This is the message Andrew Hagger, the group executive of NAB Wealth, stresses. He authored the advice review and several of the other documents leaked to Fairfax Media.
"Some organisations cloak those sorts of documents in professional privilege, but we have a very open transparent approach within the company," he says.
"Those documents have been aired in the right forums, in some cases the principal board, the management committee, regulators and so forth, and whilst it's very unfortunate for us that those documents have been leaked to you, those documents really reflect good governance and risk management on our part to commission that work in the first place."
He denies NAB Wealth has "systemic issues".
"We do have individual cases," he says.
A number of staff inside NAB Wealth disagree. To them the tone and content of the "advice review" was disturbing.
Indeed, it enraged some staff, who believed the bank still fostered the "profit before all else" culture exposed by the forex rogue trading scandal that had rocked the bank a decade before.
NAB has had its share of disasters – the $4 billion blown on US mortgage company HomeSide in the early noughties, and $1 billion torched in toxic US mortgage assets in the GFC.
But the rogue trader scandal of 2004 was the most damaging of all. That fiasco, in which four bonus-hungry traders falsified records to cover up mounting losses totalling $360 million, cost the chief executive and chairman of NAB their jobs.
A subsequent scathing APRA report found "risk management controls were seen as trip-wires to be negotiated".
Insiders paint an eerily reminiscent picture of the current picture within NAB Wealth.
One employee, who asked to remain anonymous, says there is frustration within NAB Wealth among staff that the bank is not "telling it how it is".
He believes NAB fears raising significant issues will bring a swift response from regulators – including potential requirements for NAB to spend huge sums of money fixing its deteriorating systems.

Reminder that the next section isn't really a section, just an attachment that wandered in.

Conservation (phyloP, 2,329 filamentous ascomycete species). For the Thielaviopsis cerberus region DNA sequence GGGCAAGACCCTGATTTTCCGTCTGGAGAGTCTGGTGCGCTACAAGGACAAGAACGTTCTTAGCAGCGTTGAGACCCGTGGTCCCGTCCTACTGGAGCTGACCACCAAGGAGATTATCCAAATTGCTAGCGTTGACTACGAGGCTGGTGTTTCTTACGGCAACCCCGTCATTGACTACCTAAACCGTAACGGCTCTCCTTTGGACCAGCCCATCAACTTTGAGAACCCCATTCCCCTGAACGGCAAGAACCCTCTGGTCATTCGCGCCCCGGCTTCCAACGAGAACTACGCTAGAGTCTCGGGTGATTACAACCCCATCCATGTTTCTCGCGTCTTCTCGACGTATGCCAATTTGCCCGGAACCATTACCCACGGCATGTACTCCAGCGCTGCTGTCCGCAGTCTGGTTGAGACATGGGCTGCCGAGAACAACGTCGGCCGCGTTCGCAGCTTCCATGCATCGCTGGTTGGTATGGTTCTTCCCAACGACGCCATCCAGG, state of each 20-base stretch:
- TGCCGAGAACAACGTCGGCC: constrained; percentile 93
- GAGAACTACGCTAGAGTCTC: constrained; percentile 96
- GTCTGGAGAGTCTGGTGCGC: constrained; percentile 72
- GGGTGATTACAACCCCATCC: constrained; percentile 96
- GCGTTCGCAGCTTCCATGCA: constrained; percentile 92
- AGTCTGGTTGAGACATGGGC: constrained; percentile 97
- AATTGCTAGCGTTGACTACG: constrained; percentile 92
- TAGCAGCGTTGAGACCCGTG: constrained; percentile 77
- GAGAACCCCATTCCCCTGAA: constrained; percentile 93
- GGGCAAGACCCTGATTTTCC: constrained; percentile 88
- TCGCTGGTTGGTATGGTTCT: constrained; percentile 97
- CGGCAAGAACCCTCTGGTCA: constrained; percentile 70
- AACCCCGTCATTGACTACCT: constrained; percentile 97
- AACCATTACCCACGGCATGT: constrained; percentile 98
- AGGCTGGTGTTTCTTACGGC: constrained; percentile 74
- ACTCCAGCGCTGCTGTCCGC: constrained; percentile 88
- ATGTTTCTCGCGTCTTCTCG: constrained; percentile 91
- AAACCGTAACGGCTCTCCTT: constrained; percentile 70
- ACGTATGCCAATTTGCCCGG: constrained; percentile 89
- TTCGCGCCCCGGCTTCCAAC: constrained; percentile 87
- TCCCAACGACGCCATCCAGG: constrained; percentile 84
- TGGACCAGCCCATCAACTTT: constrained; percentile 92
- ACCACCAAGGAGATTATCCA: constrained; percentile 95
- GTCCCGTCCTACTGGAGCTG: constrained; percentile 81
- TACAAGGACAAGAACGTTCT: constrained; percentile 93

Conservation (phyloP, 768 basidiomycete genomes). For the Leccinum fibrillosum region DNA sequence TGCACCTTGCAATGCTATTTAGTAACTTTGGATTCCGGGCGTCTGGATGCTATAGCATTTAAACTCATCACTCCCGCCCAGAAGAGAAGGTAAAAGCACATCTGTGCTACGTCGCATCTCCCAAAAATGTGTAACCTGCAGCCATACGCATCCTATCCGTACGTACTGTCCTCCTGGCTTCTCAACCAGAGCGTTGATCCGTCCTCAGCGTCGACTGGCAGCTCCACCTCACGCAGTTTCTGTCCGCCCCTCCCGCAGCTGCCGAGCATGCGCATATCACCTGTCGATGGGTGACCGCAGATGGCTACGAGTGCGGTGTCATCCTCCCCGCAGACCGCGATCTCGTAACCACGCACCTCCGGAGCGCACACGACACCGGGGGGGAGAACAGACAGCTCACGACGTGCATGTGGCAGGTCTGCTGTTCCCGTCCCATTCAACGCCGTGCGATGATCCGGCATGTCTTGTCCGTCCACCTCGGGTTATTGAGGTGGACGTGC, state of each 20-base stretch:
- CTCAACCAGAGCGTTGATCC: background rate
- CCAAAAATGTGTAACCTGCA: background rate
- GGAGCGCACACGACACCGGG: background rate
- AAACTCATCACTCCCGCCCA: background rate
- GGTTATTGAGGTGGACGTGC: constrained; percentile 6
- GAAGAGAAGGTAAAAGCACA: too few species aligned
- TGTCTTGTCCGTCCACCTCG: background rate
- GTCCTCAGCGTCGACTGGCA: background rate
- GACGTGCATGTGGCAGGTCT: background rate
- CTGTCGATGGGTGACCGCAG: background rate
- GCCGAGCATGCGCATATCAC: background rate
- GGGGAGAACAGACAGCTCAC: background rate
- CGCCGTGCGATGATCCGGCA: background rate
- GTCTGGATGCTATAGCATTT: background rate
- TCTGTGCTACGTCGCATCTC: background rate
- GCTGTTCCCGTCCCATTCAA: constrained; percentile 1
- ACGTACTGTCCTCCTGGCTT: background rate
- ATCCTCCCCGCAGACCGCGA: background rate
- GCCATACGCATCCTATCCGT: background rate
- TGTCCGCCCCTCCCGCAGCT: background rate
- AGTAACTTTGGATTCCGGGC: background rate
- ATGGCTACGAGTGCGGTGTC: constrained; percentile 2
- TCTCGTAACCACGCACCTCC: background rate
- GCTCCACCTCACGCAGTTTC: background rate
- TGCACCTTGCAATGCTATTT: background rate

"The [advice review] is full of motherhood statements and lack of commitment by management to take issues of risk and compliance seriously," he says.
Another bank insider has reached breaking point and has decided to reach out to Fairfax Media, releasing the highly confidential internal documents.
When it comes to uncovering problems within NAB Wealth, "they usually wait for customers to ring them", the whistleblower says.
"They only fix things when they have to, not because they should."
Hagger sees it differently.
"Our approach is one of continuous improvement," he says. "Where we see things that we need to fix, we want to fix it and that's the path that we've been on for some time."
'Three star' audit
IT is May 2010, NAB chief executive Cameron Clyne gives a presentation to the NAB board audit committee about a recent "three star" internal audit result he'd been hit with. This is no doubt a chastening experience.
Contrary to how it sounds, a "three star" audit result within NAB is extremely serious – the worst result possible.
This poor result is laid out in an internal report, one of the many leaked to Fairfax Media, describing NAB's risk management in terms that seems to deliberately hearken back to that 2004 APRA review.
"Managing risk is not valued or understood as being central to sustainable performance, but rather an impediment to day-to-day business practices," the audit states.
(NAB's internal audit team was on the ball that year. In April 2010, it had issued a "three star" audit against the bank's payment systems and processing. In November 2010, NAB suffered a catastrophic payment systems collapse that left thousands of customers unable to access their funds.)
Were things fixed? No, says the NAB whistleblower, who describes the culture inside the wealth division as "volatile" and "toxic" and the bank's attitude to risk as "gross, reckless, wanton and indifferent".
Perhaps not as colourfully, a series of internal reports from last year certainly point to continuing issues.
They show recurring "red" levels of risk on a number of critical issues on a traffic-light rating system. It urges management take notice.
"The overall NAB Wealth risk profile is … high, requiring significant management attention," a February 2014 risk and compliance report states.
In May, a report to the NAB Wealth risk management committee rated the division as "within risk appetite" – except that operational risk was rated "red", in part due to the continued discovery of breaches requiring reporting to regulators.
In August, Nab Wealth's regulatory compliance and operational risk were still rated red, because of "excessive compliance breaches" and the "operational complexity of ageing systems and infrastructure".
These breaches are not just an internal matter for the bank. Institutions like NAB are required to self-report internal breaches to regulators.